The current international situation

The International Energy Agency’s latest World Energy Outlook says that the age of cheap oil is over.   If we begin to change now to more efficient use of oil and the development of alternatives, then there could be a smooth transition to future clean energy technologies.  On the other hand if governments do nothing, or little more than at present, then demand for oil will continue to increase, supply costs will rise, the economic burden of oil use will grow, vulnerability to supply disruptions will increase and the global environment will suffer serious damage.

The scenarios in the World Energy Outlook are the New Policies Scenario (NPS), which assumes that governments carry out the new policies and measures announced by countries around the world and the 450 Scenario which proposes a much faster transformation of the global energy system.   In the NPS, the average IEA crude oil price rises from just over $60 in 2009 to $113 per barrel in 2035, compared with $87 in the 450 Scenario or an increase to $140 if we continue with current policies. The 450 Scenario limits global warming gases in the atmosphere to a concentration of 450 parts per million C02 equivalent.  It envisages that there would be major changes in transport fuel.  By 2035 about 70% of global passenger car sales would be advanced vehicles (hybrids, plug-in hybrids and electric cars).  Not only would the proposals under the 450 scenario help to stabilize oil costs, but they would give a reasonable chance of meeting the overall goal of keeping the global temperature increase below 2°C.

The Outlook recommends that present Government subsidies for fossil fuels should be phased out.  These amounted to $312 billion in 2009.  However, government support for renewables can, in principle, be justified by the long-term economic, energy-security and environmental benefits they can bring.  The NPS projects that overall government support for renewables of $57billion in 2009 will rise to $205 billion in 2035. Gas, including unconventional sources, will have an increasing role.  The delays and uncertainties with the Copenhagen Accord have already increased the cost of keeping the global temperature increase below 2°C.  An extra $1 trillion investment will now be needed over the period 2010 and 2030, compared with the assessment in the previous year’s Outlook.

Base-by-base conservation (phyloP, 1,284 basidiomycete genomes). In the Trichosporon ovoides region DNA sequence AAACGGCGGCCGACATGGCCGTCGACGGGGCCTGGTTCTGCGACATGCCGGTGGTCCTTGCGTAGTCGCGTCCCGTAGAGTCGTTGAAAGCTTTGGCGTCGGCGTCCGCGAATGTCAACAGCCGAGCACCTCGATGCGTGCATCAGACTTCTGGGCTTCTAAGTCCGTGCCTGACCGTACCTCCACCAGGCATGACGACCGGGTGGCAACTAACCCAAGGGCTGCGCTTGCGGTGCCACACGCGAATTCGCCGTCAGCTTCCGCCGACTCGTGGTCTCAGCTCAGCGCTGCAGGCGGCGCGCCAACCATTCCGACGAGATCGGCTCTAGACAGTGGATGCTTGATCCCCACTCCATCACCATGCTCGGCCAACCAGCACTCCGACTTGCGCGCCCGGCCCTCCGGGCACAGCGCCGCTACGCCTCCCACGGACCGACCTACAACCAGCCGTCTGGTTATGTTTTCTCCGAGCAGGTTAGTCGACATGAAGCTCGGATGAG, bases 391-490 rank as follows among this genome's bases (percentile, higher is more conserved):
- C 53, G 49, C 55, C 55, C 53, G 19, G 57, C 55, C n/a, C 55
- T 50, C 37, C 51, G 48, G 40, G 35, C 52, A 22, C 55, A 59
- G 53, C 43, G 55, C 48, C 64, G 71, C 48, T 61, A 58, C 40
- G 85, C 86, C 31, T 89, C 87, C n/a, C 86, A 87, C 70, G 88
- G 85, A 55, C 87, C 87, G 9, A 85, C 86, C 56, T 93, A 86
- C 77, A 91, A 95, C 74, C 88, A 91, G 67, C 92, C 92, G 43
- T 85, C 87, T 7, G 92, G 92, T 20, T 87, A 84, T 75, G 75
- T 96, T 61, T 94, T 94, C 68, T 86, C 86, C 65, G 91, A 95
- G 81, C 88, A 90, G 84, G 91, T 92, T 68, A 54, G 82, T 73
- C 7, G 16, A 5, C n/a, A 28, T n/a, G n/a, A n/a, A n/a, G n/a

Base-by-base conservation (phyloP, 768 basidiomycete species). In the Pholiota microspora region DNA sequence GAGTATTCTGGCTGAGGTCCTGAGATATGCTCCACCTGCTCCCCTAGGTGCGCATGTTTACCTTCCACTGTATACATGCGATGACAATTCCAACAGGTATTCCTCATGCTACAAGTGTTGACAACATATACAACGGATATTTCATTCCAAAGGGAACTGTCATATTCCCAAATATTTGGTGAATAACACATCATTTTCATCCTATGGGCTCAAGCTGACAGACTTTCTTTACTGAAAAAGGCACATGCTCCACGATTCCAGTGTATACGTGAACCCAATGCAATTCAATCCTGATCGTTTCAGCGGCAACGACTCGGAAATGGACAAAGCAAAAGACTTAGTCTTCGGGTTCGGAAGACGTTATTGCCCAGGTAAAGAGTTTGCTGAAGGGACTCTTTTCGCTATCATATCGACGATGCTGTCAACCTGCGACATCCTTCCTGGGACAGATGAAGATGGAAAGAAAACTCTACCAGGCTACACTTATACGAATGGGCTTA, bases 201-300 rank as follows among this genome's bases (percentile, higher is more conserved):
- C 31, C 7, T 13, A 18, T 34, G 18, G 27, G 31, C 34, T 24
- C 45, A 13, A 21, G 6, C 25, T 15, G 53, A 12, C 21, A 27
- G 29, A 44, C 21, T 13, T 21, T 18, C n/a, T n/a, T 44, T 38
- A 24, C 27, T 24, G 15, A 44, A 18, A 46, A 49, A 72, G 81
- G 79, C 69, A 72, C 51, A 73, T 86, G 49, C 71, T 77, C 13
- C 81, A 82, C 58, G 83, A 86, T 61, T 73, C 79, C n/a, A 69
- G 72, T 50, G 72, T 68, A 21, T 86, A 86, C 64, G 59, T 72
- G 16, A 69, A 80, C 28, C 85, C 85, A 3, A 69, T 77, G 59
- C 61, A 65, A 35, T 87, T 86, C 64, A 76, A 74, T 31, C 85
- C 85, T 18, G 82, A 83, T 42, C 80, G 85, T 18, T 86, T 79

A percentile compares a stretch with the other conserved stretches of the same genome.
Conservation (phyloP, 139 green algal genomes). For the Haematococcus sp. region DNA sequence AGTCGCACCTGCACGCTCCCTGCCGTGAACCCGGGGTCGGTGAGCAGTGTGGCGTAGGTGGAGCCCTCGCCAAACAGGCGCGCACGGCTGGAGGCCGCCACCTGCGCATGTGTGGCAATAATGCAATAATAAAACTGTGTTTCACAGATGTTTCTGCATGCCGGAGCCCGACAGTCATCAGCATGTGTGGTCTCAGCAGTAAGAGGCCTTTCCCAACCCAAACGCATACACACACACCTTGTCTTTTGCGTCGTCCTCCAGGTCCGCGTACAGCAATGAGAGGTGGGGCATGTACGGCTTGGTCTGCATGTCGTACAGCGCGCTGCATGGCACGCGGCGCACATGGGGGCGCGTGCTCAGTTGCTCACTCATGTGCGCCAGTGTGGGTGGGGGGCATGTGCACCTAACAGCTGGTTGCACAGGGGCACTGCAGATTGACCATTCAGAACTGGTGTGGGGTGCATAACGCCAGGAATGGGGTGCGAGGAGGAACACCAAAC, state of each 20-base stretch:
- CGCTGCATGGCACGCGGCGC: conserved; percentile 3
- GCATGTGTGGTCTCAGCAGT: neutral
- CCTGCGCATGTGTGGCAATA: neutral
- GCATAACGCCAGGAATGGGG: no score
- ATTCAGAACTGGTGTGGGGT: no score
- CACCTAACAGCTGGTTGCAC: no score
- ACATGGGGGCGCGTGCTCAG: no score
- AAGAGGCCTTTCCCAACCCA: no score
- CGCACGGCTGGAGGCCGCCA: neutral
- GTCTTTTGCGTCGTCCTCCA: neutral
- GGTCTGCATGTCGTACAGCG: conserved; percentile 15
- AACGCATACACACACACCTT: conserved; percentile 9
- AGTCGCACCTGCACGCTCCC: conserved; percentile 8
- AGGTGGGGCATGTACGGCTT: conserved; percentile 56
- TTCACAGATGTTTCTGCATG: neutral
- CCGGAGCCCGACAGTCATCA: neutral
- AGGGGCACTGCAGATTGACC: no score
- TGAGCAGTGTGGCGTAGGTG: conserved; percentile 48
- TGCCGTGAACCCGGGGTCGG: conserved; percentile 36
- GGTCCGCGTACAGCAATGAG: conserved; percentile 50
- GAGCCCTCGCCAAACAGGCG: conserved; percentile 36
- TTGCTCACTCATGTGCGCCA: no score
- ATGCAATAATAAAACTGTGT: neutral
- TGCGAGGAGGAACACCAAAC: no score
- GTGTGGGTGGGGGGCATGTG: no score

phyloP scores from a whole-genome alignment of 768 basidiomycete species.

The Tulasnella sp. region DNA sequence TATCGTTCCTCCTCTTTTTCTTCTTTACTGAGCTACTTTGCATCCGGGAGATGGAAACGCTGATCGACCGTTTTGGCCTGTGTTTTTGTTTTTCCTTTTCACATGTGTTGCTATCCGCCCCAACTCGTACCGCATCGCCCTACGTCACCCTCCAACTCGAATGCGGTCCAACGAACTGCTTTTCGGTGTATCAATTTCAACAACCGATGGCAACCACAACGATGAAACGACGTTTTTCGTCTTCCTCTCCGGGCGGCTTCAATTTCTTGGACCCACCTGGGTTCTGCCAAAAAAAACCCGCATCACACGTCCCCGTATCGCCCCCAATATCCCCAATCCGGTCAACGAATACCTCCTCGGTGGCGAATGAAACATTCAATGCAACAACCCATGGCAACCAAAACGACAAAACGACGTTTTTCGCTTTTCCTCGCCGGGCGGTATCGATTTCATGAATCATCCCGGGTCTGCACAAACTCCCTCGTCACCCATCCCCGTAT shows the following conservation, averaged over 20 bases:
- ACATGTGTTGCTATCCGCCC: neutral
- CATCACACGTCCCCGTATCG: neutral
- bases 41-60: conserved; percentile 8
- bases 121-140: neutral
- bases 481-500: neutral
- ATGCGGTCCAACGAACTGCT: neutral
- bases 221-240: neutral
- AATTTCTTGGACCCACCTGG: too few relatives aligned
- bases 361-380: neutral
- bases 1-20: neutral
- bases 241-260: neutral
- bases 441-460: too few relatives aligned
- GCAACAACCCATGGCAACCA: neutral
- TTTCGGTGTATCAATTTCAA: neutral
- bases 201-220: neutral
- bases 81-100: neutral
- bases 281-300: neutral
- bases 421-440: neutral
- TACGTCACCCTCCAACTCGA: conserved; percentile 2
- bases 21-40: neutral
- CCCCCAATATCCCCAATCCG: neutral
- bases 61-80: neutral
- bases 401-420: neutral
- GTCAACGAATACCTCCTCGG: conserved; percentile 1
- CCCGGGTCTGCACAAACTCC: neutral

At the launch of the World Energy Outlook, Nobuo Tanaka, Executive Director of the International Energy Agency said “We need to use energy more efficiently and we need to wean ourselves off fossil fuels by adopting technologies that have a much smaller carbon footprint”.  Mr Tanaka concluded that keeping the global temperature rise to a maximum of 2°C would require a phenomenal policy push by governments around the world. The technology exists today to enable such a change, but the required rate of technological transformation would be unprecedented.

What could fuel cells contribute?

Fuel cells are becoming more competitive and Government support, similar to that given to other energy saving and renewable technologies, would expedite their introduction and enable economies of scale to be achieved. The widespread use of fuel cells will make a major contribution to Government policies to ensure future energy security and cut global warming gases, as they have the following advantages: 

  • Electro-chemical energy conversion is quiet, with no emissions apart from water vapour
  • Modular construction.  Fuel cells can produce electricity on site thus minimising infrastructure costs and transmission losses
  • Highly reliable 24/7 operation
  • Cost competitive in volume production
  • Rapid deployment is possible
  • They will be powered by the low carbon fuels of the future
  • Hydrogen fuel cell systems act as load levellers for intermittent renewable energy on both a small and large scale
  • Up to 85% efficiency in CHP mode with natural gas, compared to 35% for the electricity grid
  • Exports to developing countries will enable them to utilize a variety of indigenous fuels
  • Fuel cells will be safer than nuclear power
  • High electricity to heat ratio is suitable for CHP units in future well insulated buildings
  • Successful urban vehicle demonstrations, with potential to compete with i.c. engine performance
  • Materials can be recycled.
  • Fuel cells generating energy on site will be less vulnerable to any future cybernet attacks.

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